Deaf Plus Adult Community (DPAC) is an adult day program in Newark, California serving Regional Center consumers in the San Francisco Bay Area.
Deaf Plus was started in 2007 by a small group of parents and professionals who saw a need for services for adults who were deaf and had disabilities. The entirely volunteer-run group began with planning social activities. The first activity was a Valentine’s Day party in February 2007. Since then, a total of 20 fun activities have been held including barbeques, Holiday parties, bowling, rock climbing, kayaking, Halloween parties and much more. A total of 70+ individuals who are deaf and have disabilities have attended one or more events.
Regional Center of the East Bay provides services to people with developmental disabilities. RCEB has been helpful by routinely sending our Deaf Plus notices to their clients, and actively encouraging participation in our events.
It is well understood among the small group of professionals who work with Deaf Plus individuals and their families that this is a highly underserved population. Statistics about this group are limited. The latest publicly available statistics from Department of Developmental Services (2007) shows there were about 9,233 developmentally delayed consumers with a hearing loss over age 18 in California. Gallaudet Research Institute at Gallaudet University estimated that about 39% of deaf students nationally, and 34% of California’s deaf students have a disability. That includes developmental delays and many less intrusive disabilities. A survey of 660 deaf + individuals in the San Francisco Bay Area in 2007 indicated that 80% of adults who are deaf and have a disability stay home all the time; they are not working nor in day programs. For the most part, they are terribly isolated.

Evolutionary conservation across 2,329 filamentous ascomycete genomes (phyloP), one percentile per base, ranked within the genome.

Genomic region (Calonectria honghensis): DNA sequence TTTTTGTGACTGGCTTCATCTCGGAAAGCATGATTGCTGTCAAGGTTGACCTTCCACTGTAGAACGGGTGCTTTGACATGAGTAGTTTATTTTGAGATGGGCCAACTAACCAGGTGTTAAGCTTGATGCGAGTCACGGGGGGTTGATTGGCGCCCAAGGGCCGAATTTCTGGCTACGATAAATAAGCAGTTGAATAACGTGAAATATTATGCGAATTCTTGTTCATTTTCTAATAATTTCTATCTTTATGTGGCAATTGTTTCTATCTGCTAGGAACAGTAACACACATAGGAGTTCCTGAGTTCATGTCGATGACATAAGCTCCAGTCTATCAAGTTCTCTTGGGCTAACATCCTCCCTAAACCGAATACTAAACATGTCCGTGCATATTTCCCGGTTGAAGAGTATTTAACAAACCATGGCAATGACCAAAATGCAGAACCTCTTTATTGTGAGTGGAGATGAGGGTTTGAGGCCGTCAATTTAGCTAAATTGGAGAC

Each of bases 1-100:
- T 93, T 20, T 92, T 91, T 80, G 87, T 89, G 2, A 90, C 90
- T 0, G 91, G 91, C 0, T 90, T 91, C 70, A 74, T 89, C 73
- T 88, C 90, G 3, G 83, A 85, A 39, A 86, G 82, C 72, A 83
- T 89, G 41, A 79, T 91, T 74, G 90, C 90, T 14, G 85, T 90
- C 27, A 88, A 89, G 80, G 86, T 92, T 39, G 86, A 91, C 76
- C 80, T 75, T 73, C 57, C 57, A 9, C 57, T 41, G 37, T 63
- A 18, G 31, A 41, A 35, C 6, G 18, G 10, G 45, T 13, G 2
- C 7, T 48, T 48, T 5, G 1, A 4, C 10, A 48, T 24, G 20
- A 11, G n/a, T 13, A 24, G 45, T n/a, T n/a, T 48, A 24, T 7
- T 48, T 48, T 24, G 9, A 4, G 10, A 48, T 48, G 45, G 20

Deaf Plus individuals are stigmatized by the Deaf community. They are typically “included” because of legislation or the need to count them for funding purposes; however, the “inclusion” often doesn’t match the Deaf Plus person’s strengths and needs. They are still seen as “special” (which really means different, other, not-like-us). Deaf Plus people are minimally included in the larger community because hearing, able-bodied people are not able to communicate nor conceptualize the impact of deafness plus other disabilities on the individual, even when they want to be inclusive.
In early 2011, Regional Center of the East Bay (RCEB) issued a request for proposals for a day program to serve adults who are deaf and have developmental disabilities and may have behavior issues. The same small group of volunteers responded to the request and applied for the associated grant. RCEB gave the project to Deaf Plus Adult Community thus starting the more official version of Deaf Plus.